Eran Elhaik

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Eran Elhaik
Born1980
ResidenceSheffield, United Kingdom
NationalityIsraeli and American
Alma materUniversity of Houston
Scientific career
FieldsGenetics, bioinformatics, Population genetics
InstitutionsJohns Hopkins University, University of Sheffield
Doctoral advisorDan Graur

Eran Elhaik (born 1980 in Israel) is an Israeli-American geneticist and bioinformatician. His research uses computational, statistical, epidemiological and mathematical approaches to fields such as complex disorders, population genetics, personalised medicine, molecular evolution, genomics, paleogenomics and epigenetics.

Career[edit]

After completing undergraduate studies in Israel, he obtained a PhD in molecular evolution under the supervision of Dan Graur at the University of Houston in 2009, followed by postdoctoral research fellowships at the Johns Hopkins University School of Medicine and School of Public Health. Since 2014 he works at the University of Sheffield Department of Animal and Plant Sciences.[1]

Research[edit]

In the field of molecular evolution, Elhaik worked on the compositional domain model that describes the compositional organization of animal genomes.[2]

In the field of complex disorders, he proposed that the allostatic load theory could be used to explain bipolar disorder [3] and Sudden infant death syndrome (SIDS).[4] According to this theory, the accumulation of perinatal and prenatal stressors has neurotoxic effects with consequences to one's health.

In the field of genetics, Elhaik was part of the team that designed the GenoChip microarray for the Genographic Project and their online tests.[5] He also contributed to the development of algorithms for data compression.[6]

In the field of population genetics, Elhaik has published papers analyzing the ancestries of European Jews[7][8][9] and Druze,[10][11] including work related to the Khazar hypothesis of Ashkenazi ancestry, a contentious subject that has received media attention.[12] Elhaik argues for a non-Levantine origin of the Ashkenazi[13] and favours the hypothesis that they are of mixed Irano-Turko-Slavic and southern European descent.[14]

References[edit]

  1. ^ "Dr Eran Elhaik". University of Sheffield.
  2. ^ Elhaik, Eran; Graur, Dan; Josić, Krešimir; Landan, Giddy (2010). "Identifying compositionally homogeneous and nonhomogeneous domains within the human genome using a novel segmentation algorithm". Nucleic Acids Research. 38 (15): e158. doi:10.1093/nar/gkq532. PMC 2926622. PMID 20571085.
  3. ^ Elhaik, Eran; Zandi, Peter (2015). "Dysregulation of the NF-κB pathway as a potential inducer of bipolar disorder". Journal of Psychiatric Research. 70: 18–27. doi:10.1016/j.jpsychires.2015.08.009. PMID 26424419.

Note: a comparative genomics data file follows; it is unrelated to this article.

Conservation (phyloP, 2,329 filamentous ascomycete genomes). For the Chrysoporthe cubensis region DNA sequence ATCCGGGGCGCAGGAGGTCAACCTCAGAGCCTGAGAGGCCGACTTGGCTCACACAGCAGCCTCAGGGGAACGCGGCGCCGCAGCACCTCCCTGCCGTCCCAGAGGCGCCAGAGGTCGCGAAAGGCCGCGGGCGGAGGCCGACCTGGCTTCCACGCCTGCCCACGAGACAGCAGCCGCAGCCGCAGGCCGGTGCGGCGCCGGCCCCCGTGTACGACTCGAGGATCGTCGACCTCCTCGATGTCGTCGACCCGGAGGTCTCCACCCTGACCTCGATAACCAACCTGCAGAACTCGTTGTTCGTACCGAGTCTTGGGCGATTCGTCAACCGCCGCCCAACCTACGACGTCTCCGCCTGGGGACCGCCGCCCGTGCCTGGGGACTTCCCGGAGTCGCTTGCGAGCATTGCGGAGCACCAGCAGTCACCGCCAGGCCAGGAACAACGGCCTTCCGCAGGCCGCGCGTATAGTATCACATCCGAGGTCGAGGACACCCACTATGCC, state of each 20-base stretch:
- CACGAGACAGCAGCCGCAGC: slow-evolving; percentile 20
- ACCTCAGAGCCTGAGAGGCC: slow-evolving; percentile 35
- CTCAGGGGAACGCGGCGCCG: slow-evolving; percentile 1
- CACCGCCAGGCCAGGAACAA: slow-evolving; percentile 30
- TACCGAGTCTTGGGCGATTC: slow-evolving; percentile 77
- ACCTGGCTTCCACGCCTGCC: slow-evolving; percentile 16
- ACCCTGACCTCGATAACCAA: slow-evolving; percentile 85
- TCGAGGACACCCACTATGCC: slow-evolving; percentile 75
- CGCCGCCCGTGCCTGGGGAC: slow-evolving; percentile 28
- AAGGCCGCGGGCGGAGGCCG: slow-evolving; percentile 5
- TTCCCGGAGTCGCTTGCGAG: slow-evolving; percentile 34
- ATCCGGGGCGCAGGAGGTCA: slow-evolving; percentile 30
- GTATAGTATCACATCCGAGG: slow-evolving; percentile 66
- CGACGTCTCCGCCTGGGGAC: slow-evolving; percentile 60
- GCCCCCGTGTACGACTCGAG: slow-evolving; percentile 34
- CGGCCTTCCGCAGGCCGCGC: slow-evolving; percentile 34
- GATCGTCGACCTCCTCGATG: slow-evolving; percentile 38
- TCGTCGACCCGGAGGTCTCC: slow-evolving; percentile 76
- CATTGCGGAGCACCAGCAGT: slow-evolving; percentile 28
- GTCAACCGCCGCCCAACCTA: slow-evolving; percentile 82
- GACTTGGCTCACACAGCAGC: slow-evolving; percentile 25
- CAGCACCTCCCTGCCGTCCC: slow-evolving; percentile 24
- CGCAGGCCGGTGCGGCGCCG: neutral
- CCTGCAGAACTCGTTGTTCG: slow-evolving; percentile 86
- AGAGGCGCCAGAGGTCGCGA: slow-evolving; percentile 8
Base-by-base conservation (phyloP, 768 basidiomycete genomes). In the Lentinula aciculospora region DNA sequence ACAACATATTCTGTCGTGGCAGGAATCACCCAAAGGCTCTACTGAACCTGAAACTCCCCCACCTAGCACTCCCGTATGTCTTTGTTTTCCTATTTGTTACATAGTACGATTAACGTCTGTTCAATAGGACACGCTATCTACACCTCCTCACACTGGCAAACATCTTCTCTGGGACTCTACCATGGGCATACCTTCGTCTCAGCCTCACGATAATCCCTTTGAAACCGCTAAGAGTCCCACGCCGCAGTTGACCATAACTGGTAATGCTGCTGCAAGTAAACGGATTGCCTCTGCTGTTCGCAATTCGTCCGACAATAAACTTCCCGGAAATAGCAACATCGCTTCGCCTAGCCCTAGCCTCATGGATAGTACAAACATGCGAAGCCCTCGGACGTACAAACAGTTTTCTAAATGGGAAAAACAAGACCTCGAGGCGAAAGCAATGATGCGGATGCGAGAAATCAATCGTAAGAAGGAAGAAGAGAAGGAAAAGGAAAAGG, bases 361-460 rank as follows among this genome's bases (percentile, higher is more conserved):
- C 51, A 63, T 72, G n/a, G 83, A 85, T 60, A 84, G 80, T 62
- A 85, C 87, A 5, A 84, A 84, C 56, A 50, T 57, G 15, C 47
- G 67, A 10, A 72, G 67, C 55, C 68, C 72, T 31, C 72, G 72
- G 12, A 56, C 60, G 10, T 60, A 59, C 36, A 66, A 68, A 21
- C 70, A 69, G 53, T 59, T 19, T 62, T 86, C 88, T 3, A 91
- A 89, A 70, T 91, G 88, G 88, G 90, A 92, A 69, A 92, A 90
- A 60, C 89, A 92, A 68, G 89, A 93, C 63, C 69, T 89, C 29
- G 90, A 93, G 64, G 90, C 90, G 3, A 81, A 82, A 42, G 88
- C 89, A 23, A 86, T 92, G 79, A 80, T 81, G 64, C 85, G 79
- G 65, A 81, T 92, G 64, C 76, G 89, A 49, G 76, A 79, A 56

4. ^ Elhaik, Eran (2016). ""A 'Wear and Tear' Hypothesis to Explain Sudden Infant Death Syndrome"". frontiers in Neurology. 7: 1–12. doi:10.3389/fneur.2016.00180.
  5. ^ http://gbe.oxfordjournals.org/content/5/5/1021.full.pdf+html
  6. ^ Chanda, P; Elhaik, E; Bader, JS (27 July 2012). "HapZipper: sharing HapMap populations just got easier" (PDF). Nucleic Acids Research. 40 (20): e159. doi:10.1093/nar/gks709. PMC 3488212. PMID 22844100.
  7. ^ Elhaik, E (1 January 2013). "The missing link of Jewish European ancestry: Contrasting the Rhineland and the Khazarian hypotheses". Genome Biology and Evolution. 5 (1): 61–74. doi:10.1093/gbe/evs119. PMC 3595026. PMID 23241444.
  8. ^ Das, R (19 April 2016). "Localizing Ashkenazic Jews to Primeval Villages in the Ancient Iranian Lands of Ashkenaz". Genome Biology and Evolution. 8 (7): 1132–49. doi:10.1093/gbe/evw046. PMC 4860683. PMID 26941229.
  9. ^ Elhaik, E (5 August 2016). "In search of the judische Typus: a proposed benchmark to test the genetic basis of Jewishness challenges notions of "Jewish biomarkers"". frontiers in Genetics. 7 (141). doi:10.3389/fgene.2016.00141. PMC 4974603. PMID 27547215.
  10. ^ Elhaik, E (1 January 2013). "The missing link of Jewish European ancestry: Contrasting the Rhineland and the Khazarian hypotheses". Genome Biology and Evolution. 5 (1): 61–74. doi:10.1093/gbe/evs119. PMC 3595026. PMID 23241444.
  11. ^ Marshall, S (16 November 2016). "Reconstructing Druze population history". Scientific Reports. 6 (35837). doi:10.1038/srep35837. PMC 5111078. PMID 27848937.
  12. ^ Keys, David (20 April 2016). "Scientists reveal Jewish history's forgotten Turkish roots". The Independent.
  13. ^ Editorial: Population Genetics of Worldwide Jewish People, Frontiers in Genetics 28 July 2017
  14. ^ Ranajit Das, Paul Wexler, Mehdi Pirooznia and Eran Elhaik, 'The Origins of Ashkenaz, Ashkenazic Jews, and Yiddish,'Frontiers in Genetics 21 June 2017